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Shell: Expect ‘continuous’ flaring at Pennsylvania cracker plant during maintenance

Shell: Expect ‘continuous’ flaring at cracker plant during maintenance

CHRISSY SUTTLES   Beaver County Times

MARCH 28, 2023

POTTER TWP. – Residents should expect continuous elevated flaring at Shell’s ethane cracker plant as crews perform maintenance and repairs at the facility.

Shell leadership announced a controlled shutdown of portions of the Beaver County petrochemicals complex Saturday for repairs and maintenance on one of the unit systems.

“This will require us to fully activate our elevated flare for a period of time,” company representatives posted on Facebook. “We apologize for any noise or visual disruption this may cause our friends and neighbors.”

The company did not elaborate further on the maintenance plan for the site. Shell “generally doesn’t share specific maintenance work scopes due to competitive reasons,” spokesman Curtis Thomas told The Times Monday.

Shell couldn’t say exactly how long the shutdown will last, but those living and working near the plant should expect to see elevated flaring for the time being.

“We move at the speed of safety, therefore we don’t have an exact timeframe for when we will return the equipment back into service,” Thomas said. “As we have told the community, some flaring will be continuous at the site. We will always try to reduce putting the elevated flare in full service as much as possible.”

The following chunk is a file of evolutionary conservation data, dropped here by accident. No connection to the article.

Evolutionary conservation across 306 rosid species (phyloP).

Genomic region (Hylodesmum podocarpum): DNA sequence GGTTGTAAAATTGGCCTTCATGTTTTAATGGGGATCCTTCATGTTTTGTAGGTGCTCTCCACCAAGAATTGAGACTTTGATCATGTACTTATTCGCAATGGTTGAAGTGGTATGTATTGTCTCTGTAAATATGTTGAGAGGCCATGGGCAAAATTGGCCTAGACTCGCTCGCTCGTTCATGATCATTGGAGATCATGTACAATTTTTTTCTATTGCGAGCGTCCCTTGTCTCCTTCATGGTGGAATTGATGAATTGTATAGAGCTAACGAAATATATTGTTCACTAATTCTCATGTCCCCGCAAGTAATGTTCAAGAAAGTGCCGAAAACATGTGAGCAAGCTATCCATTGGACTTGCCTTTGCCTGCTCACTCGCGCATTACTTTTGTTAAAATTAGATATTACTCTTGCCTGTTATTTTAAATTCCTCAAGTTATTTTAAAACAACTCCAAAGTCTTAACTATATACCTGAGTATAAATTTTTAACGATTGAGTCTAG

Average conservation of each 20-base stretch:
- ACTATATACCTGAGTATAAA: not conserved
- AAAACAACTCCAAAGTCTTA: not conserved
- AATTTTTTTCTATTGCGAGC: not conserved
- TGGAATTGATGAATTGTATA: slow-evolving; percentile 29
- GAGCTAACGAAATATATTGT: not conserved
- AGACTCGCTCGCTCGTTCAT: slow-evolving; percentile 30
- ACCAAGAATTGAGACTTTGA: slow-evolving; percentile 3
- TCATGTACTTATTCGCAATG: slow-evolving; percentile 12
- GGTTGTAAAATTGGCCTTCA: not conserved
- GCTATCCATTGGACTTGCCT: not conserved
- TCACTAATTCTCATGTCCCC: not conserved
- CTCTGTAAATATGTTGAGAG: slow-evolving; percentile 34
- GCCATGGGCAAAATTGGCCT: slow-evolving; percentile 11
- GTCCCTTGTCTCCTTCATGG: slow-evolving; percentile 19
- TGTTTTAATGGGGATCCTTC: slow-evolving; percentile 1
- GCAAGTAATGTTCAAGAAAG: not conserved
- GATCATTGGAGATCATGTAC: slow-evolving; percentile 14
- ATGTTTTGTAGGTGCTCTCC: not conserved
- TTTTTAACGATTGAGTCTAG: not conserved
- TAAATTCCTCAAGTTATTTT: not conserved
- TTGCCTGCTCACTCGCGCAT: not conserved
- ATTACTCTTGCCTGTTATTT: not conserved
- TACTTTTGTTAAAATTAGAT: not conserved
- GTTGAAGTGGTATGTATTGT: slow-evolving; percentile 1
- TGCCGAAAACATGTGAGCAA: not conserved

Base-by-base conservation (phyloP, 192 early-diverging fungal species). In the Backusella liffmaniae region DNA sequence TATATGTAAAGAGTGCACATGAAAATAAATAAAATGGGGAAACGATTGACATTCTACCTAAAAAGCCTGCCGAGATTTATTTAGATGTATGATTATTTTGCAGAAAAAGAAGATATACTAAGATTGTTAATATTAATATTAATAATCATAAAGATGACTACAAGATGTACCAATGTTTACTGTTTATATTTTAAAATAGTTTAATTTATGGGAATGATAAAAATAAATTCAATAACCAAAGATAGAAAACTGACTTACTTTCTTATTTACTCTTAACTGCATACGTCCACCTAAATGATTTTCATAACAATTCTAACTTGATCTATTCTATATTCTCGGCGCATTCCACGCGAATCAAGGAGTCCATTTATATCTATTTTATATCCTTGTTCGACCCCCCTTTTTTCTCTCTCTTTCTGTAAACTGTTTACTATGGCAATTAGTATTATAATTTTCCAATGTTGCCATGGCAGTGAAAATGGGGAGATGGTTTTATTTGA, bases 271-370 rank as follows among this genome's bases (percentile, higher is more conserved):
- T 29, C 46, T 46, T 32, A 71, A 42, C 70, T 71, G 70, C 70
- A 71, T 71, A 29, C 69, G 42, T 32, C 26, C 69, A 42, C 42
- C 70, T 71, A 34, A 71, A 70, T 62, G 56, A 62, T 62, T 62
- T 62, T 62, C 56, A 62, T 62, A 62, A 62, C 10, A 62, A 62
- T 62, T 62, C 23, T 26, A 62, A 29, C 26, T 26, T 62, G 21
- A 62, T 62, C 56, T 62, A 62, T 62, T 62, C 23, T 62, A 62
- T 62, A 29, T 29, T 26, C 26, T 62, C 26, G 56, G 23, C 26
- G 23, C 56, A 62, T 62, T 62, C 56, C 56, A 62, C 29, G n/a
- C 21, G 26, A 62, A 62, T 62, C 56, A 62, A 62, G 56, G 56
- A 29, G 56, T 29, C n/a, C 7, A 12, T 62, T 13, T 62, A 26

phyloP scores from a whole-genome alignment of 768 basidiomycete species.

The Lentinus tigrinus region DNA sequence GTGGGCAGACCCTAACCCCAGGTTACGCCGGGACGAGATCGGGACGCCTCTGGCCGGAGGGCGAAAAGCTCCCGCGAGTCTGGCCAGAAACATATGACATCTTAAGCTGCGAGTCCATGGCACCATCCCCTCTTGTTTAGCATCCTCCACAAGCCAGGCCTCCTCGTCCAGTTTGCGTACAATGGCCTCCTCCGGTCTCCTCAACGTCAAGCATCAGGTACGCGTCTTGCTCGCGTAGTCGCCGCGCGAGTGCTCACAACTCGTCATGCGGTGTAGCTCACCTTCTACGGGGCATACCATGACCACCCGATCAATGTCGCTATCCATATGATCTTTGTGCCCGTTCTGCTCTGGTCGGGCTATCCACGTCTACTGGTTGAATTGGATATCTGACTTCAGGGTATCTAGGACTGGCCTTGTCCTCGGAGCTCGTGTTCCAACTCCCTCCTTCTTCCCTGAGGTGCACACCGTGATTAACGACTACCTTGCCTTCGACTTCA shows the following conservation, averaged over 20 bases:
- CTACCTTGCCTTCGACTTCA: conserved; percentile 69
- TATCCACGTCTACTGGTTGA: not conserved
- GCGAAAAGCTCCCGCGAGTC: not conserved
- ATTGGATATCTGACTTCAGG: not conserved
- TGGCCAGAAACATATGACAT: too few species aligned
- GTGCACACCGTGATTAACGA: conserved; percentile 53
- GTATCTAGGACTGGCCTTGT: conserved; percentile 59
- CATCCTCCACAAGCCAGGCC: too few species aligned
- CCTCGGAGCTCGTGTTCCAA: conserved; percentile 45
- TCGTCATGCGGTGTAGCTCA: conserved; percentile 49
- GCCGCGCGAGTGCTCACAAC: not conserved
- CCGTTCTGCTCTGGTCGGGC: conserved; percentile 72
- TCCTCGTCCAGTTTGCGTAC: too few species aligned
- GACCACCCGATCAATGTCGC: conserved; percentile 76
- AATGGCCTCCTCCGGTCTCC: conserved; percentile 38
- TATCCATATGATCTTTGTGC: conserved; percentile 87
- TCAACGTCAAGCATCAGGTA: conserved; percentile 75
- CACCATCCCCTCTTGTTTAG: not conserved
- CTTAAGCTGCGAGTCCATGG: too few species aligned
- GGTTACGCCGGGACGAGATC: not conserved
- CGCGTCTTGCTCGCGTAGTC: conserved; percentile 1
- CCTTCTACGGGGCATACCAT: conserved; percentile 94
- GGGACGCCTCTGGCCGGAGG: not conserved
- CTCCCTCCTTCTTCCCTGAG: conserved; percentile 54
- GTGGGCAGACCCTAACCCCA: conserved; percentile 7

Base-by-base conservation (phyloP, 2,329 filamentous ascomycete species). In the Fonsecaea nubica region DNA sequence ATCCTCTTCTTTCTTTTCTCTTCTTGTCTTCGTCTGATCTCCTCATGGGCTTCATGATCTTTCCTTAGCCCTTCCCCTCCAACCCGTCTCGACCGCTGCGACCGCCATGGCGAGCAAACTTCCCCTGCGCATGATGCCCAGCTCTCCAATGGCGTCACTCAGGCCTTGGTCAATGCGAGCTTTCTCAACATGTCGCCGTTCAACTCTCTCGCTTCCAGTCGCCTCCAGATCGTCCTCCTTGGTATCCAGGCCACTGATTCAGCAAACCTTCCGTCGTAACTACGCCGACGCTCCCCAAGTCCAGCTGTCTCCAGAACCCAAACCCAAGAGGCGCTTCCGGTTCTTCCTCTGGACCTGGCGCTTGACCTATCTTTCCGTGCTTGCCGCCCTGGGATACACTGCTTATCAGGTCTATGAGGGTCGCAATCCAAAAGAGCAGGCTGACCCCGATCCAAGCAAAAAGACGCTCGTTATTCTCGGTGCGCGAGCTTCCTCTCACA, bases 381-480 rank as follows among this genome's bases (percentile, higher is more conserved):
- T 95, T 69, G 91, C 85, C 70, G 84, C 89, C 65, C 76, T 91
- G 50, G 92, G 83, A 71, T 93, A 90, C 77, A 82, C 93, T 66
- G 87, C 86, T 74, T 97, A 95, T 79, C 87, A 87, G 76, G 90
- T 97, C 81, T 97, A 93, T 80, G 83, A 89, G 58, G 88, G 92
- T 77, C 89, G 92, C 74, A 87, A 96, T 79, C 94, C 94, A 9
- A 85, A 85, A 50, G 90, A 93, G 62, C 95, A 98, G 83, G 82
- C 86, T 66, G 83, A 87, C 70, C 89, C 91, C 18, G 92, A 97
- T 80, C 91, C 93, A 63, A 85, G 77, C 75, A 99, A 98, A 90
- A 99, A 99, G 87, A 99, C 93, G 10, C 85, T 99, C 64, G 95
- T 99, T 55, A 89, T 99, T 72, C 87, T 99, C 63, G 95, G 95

More:Shell to ‘reinforce’ ground flare stack at Beaver County cracker plant

Shell earlier this month announced plans to reinforce portions of a ground flare stack at the plant. A video posted online taken by a passerby appeared to show workers hosing a “hot spot” on the structure during a flaring event.

“It’s not uncommon for water to be used to assist in cooling external areas of ground flares,” Thomas said in mid-March. “We have identified some areas on one ground flare that will eventually be reinforced during a planned maintenance activity. The site is designed to safely operate with one ground flare in service to support maintenance activities such as this.”

It’s unclear if the stack will be repaired during this shutdown.

Pennsylvania’s Department of Environmental Protection issued Shell violation notices in recent months for exceeding its rolling limit on air contaminants that can cause or worsen respiratory illness and lung disease. The company, which put its multi-billion-dollar plastics plant fully online in November 2022, has submitted roughly 30 malfunction reports to the DEP since September. Many of these incidents led to unplanned gas flaring, used as a safety mechanism to prevent pressure buildup and burn off excess hydrocarbons at the plant.

More:Shell hit with air permit violations; activists call for operations halt

Clean Air Council and the Environmental Integrity Project last month filed a notice of intent to sue Shell for violating these air pollution limits and asked the DEP to temporarily halt operations at the complex. Shell’s visible emissions at the plant from both ground and elevated flares “shall not exceed 0% except for a total of five minutes during any consecutive two-hour period,” according to the plant’s permit and federal regulations.

Lawsuit filed:Shell’s cracker plant pollution prompts civil lawsuit

When operations beganShell begins cracker plant operations in Beaver County

“The safety of our workers the community and the environment are our top priorities,” Thomas said.


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